3 ways Michigan elections remain vulnerable — and what the state can do about it

J. Alex Halderman, a computer science professor at the University of Michigan, poses with voting machines his team of student researchers easily hacked to spit out different results than what voters punch in. The machines are used in 18 states. Michigan’s system is more secure because voters fill out paper ballots, which can later be used to double check results. (Bridge photo by Riley Beggin)

LANSING—Around 50 elections officials and analysts met at an outpost of the Lansing City Clerk’s office in June, eagerly awaiting the day’s activity: Piloting a relatively new method for ensuring accurate election results. 

The volunteers — from as near as Delta Township and as far as California — were there to learn an election audit method considered the “gold standard” for verifying votes as the nation barrels toward its first presidential election following widespread Russian tampering in 2016.

The method is known as a risk-limiting audit, which essentially involves hand-counting a statistically significant sample of ballots to be confident election results are accurate. 

A spokesman for the Michigan Secretary of State said it’s one of a handful of techniques the state is testing ahead of the 2020 statewide election, when it will be required to audit elections across the state — a legacy of Proposal 3, the citizen-initiated constitutional amendment passed last November. 

Opinion: Michigan needs vote-by-mail elections
March 2018: As hacking fears mount, Michigan election security gets middling marks​

The fact that the state is required to audit is a new phenomenon; before the amendment passed last fall, the state audited a fixed percentage of precincts after each election but wasn’t bound by law to do so

And that change is good news, elections security experts told Bridge. A robust post-election audit is one of the best ways the state can make sure state elections are protected against hacking or manipulation by foreign or domestic adversaries. 

“Michigan is already in a really good position compared to most other states,” said J. Alex Halderman, a computer science and engineering professor at the University of Michigan who specializes in election security. He is co-chair of a commission of state and national security experts formulating recommendations for the Secretary of State on how to improve Michigan’s election security, which are expected to issue findings by year’s end.

Michigan has paper ballots (as opposed to an electronic-only record of votes), which allows the state to double check election results. Under previous Secretary of State Ruth Johnson, the state purchased new voting machines in 2018, which promised better technology and fewer breakdowns. Michigan is also updating its voter registration system to improve security, Halderman said. 

“That means we are very close to being well-protected against cyber attacks that could try to change results,” he said.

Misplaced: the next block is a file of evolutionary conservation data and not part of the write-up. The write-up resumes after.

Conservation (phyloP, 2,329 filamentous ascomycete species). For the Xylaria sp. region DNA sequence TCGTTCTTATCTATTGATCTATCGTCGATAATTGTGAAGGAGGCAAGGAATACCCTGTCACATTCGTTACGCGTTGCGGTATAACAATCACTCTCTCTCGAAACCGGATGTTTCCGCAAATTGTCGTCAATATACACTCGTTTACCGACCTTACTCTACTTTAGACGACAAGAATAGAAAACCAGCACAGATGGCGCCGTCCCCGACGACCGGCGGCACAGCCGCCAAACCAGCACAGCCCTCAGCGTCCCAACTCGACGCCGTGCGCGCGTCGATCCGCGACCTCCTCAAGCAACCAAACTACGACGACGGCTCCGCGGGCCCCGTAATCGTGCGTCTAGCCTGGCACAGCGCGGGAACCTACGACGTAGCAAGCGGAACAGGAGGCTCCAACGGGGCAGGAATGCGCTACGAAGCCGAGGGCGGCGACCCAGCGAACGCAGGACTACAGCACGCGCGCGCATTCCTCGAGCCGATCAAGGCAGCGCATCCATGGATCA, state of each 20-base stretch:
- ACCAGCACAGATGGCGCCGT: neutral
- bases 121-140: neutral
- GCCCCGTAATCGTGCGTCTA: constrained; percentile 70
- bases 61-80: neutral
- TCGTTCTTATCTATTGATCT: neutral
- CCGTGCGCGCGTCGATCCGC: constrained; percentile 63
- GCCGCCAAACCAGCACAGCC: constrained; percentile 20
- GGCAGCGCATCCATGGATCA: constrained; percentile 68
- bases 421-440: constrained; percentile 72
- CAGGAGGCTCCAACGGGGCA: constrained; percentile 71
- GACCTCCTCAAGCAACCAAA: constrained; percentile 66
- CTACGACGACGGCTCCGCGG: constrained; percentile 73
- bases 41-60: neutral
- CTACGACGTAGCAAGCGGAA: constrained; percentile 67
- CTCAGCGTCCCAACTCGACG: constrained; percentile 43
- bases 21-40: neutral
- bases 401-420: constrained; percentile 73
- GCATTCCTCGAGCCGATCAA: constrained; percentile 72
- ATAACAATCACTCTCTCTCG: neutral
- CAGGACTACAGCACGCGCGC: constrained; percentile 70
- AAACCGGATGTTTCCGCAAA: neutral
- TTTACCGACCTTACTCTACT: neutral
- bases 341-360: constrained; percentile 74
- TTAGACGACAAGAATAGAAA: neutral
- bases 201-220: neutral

The operative phrase: Very close

Volunteers unpack ballots from the City of Lansing’s May 7 election to conduct a risk-limiting audit, one of three the state Bureau of Elections planned for June to test whether risk-limiting audits (considered the “gold standard” of elections verification) are feasible for statewide elections. Madison McFarland, right, came from Greene County, Missouri, where she works as an election coordinator to experience the cutting-edge audit method. (Bridge photo by Riley Beggin)

Michigan has $11 million in federal funds to help secure state elections, which Secretary of State Jocelyn Benson said will probably not be enough to implement all the needed changes, “but it’s enough to get us started.” Gov. Gretchen Whitmer approved another $2.5 million to implement Proposal 3 on June 24. 

Michigan still faces vulnerabilities state officials hope to close, however. In interviews with Bridge Magazine, Halderman and Benson outlined the kind of security threats that give them heartburn ahead of the 2020 election. 

“Our goal is to be prepared for the threats we know and also be prepared for emerging threats,” Benson said. “The challenging thing here is the threats are evolving as quickly as we prepare for them.”

Here are three: 

Over-centralization

Despite computer scientists’ best efforts, there’s no such thing as a hack-proof voting machine. But it’s implausible for hackers to try to access each machine individually, Halderman said. Instead, hackers might look for centralized places where they can access multiple machines at once. 

That place, Halderman said, is likely to be an election management system, which elections officials use to program the ballot ahead of an election (for example, to plug in the names of who is running for Governor or state Representative.) 

In Michigan, each county is responsible for programming its ballot ahead of elections. Many use an in-house election management system specific to the county, but many others outsource the job to one of the nation’s three largest elections technology companies.

“If an attacker can get into one of those election management systems, they can spread malicious code to change the way the voting machines count to all of the voting machines in the area that that system covers,” Halderman said. “So the question becomes, how locked down are our election management systems?”

That varies dramatically from place to place. The more decentralized the management systems are, the less likely it is an attacker will be able to affect broad areas.